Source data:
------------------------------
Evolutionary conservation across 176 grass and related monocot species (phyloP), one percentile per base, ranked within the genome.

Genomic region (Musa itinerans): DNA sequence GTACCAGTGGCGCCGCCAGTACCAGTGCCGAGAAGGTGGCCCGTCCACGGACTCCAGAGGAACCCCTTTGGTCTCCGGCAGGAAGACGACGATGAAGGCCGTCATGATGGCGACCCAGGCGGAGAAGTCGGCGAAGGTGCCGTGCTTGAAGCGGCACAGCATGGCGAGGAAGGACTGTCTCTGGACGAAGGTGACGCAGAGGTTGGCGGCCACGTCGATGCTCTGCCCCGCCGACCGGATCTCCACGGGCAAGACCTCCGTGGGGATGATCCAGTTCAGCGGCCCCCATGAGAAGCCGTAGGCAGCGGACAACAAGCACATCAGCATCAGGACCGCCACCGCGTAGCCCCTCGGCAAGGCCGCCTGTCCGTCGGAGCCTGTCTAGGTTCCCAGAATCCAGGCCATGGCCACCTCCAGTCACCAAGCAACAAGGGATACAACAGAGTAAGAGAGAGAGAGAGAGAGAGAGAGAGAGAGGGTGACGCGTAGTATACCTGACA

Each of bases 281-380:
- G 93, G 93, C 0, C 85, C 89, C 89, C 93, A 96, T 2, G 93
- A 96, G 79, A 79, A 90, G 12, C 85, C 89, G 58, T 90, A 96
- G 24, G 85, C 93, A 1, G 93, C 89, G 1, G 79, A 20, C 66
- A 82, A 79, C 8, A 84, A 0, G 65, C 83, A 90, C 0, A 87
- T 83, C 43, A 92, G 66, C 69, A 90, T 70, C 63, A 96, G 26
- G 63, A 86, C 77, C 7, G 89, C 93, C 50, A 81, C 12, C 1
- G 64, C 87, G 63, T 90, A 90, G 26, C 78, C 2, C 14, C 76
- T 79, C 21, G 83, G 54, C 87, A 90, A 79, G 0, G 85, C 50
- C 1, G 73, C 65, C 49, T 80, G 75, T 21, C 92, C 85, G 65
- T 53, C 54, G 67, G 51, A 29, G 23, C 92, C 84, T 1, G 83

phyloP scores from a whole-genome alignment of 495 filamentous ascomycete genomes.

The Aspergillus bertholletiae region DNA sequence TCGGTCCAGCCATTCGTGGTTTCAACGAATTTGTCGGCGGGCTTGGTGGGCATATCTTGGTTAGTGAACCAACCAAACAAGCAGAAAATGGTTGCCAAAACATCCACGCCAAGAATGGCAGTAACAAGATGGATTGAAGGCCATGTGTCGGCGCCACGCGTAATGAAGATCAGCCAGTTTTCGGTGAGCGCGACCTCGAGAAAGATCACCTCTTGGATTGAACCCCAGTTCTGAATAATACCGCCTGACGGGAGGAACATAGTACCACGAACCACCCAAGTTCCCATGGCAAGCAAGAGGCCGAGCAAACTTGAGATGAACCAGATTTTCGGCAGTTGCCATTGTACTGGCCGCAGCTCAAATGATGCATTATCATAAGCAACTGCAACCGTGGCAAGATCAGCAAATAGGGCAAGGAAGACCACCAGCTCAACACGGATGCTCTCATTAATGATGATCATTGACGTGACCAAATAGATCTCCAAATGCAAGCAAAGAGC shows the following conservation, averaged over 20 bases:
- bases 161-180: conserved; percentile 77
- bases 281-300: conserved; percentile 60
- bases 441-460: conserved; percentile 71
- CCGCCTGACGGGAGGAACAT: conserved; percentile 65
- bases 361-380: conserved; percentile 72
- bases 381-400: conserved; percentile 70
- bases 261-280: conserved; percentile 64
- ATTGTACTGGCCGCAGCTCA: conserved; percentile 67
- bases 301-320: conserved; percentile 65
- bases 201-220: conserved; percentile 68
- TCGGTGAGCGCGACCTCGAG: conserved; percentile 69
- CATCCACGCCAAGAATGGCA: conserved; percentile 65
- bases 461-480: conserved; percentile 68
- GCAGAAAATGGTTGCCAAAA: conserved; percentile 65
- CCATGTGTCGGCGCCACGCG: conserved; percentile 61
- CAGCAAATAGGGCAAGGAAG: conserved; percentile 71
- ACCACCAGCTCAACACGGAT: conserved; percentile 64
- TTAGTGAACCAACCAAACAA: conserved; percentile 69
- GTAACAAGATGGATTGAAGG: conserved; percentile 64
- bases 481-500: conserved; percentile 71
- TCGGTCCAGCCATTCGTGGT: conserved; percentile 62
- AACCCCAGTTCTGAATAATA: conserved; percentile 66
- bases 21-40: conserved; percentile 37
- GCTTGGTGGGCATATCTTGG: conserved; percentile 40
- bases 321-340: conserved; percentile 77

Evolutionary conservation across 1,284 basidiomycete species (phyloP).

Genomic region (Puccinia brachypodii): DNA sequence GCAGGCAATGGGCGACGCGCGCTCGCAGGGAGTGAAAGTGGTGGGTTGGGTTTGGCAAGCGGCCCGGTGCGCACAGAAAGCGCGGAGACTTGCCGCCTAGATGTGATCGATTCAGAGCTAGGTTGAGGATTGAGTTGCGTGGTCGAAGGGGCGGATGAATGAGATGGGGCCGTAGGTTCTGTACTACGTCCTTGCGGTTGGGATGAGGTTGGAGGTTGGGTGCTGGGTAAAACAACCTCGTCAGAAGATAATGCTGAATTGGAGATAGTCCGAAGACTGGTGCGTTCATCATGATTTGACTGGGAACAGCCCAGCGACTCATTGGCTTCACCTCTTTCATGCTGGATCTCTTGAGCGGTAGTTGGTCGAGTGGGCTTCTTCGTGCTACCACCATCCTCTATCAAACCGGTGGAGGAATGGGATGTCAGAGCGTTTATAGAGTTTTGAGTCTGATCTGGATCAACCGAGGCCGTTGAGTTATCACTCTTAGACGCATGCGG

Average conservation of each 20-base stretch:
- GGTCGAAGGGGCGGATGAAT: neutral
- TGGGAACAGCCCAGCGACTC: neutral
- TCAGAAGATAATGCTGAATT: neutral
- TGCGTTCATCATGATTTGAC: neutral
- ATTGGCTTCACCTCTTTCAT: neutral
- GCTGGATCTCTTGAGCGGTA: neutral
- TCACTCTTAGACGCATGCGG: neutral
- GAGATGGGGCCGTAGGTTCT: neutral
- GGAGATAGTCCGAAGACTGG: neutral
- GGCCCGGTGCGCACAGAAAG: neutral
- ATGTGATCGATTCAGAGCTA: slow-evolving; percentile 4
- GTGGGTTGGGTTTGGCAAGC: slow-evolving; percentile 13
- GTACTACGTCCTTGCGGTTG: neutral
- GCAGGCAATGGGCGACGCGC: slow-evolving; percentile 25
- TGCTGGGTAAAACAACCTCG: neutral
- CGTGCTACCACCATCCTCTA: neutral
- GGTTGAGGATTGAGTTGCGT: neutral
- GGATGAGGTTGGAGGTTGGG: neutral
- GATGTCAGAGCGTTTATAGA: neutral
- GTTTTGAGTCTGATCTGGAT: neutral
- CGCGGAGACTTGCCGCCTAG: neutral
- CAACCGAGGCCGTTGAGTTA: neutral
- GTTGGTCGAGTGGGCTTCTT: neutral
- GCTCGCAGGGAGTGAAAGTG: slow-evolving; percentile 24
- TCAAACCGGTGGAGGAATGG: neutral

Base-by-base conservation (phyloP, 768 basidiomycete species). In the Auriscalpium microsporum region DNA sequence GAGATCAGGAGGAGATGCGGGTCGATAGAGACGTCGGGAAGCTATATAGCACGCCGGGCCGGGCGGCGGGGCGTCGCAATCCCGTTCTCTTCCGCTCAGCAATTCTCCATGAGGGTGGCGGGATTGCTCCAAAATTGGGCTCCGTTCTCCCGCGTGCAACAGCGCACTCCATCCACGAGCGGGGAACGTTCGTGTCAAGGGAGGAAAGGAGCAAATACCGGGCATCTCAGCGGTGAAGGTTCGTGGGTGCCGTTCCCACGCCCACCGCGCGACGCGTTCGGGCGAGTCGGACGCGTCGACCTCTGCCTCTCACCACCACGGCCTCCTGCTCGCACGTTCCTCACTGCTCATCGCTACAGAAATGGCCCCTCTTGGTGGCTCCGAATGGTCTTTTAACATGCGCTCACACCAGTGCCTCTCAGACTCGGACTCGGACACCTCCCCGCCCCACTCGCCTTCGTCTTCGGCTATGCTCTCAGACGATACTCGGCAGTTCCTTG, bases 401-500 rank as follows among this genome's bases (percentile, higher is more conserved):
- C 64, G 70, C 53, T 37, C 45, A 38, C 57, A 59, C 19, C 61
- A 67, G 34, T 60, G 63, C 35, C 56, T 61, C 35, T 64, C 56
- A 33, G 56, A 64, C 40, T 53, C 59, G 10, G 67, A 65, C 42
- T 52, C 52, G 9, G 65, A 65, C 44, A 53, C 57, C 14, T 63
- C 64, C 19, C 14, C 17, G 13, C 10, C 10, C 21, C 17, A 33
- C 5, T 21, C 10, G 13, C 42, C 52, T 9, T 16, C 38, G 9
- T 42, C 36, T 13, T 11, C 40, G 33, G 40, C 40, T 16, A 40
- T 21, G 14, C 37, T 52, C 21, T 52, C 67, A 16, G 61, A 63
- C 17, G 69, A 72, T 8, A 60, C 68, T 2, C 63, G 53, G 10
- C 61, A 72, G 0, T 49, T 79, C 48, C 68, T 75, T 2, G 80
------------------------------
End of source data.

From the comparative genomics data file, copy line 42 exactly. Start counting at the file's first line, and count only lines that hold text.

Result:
Genomic region (Puccinia brachypodii): DNA sequence GCAGGCAATGGGCGACGCGCGCTCGCAGGGAGTGAAAGTGGTGGGTTGGGTTTGGCAAGCGGCCCGGTGCGCACAGAAAGCGCGGAGACTTGCCGCCTAGATGTGATCGATTCAGAGCTAGGTTGAGGATTGAGTTGCGTGGTCGAAGGGGCGGATGAATGAGATGGGGCCGTAGGTTCTGTACTACGTCCTTGCGGTTGGGATGAGGTTGGAGGTTGGGTGCTGGGTAAAACAACCTCGTCAGAAGATAATGCTGAATTGGAGATAGTCCGAAGACTGGTGCGTTCATCATGATTTGACTGGGAACAGCCCAGCGACTCATTGGCTTCACCTCTTTCATGCTGGATCTCTTGAGCGGTAGTTGGTCGAGTGGGCTTCTTCGTGCTACCACCATCCTCTATCAAACCGGTGGAGGAATGGGATGTCAGAGCGTTTATAGAGTTTTGAGTCTGATCTGGATCAACCGAGGCCGTTGAGTTATCACTCTTAGACGCATGCGG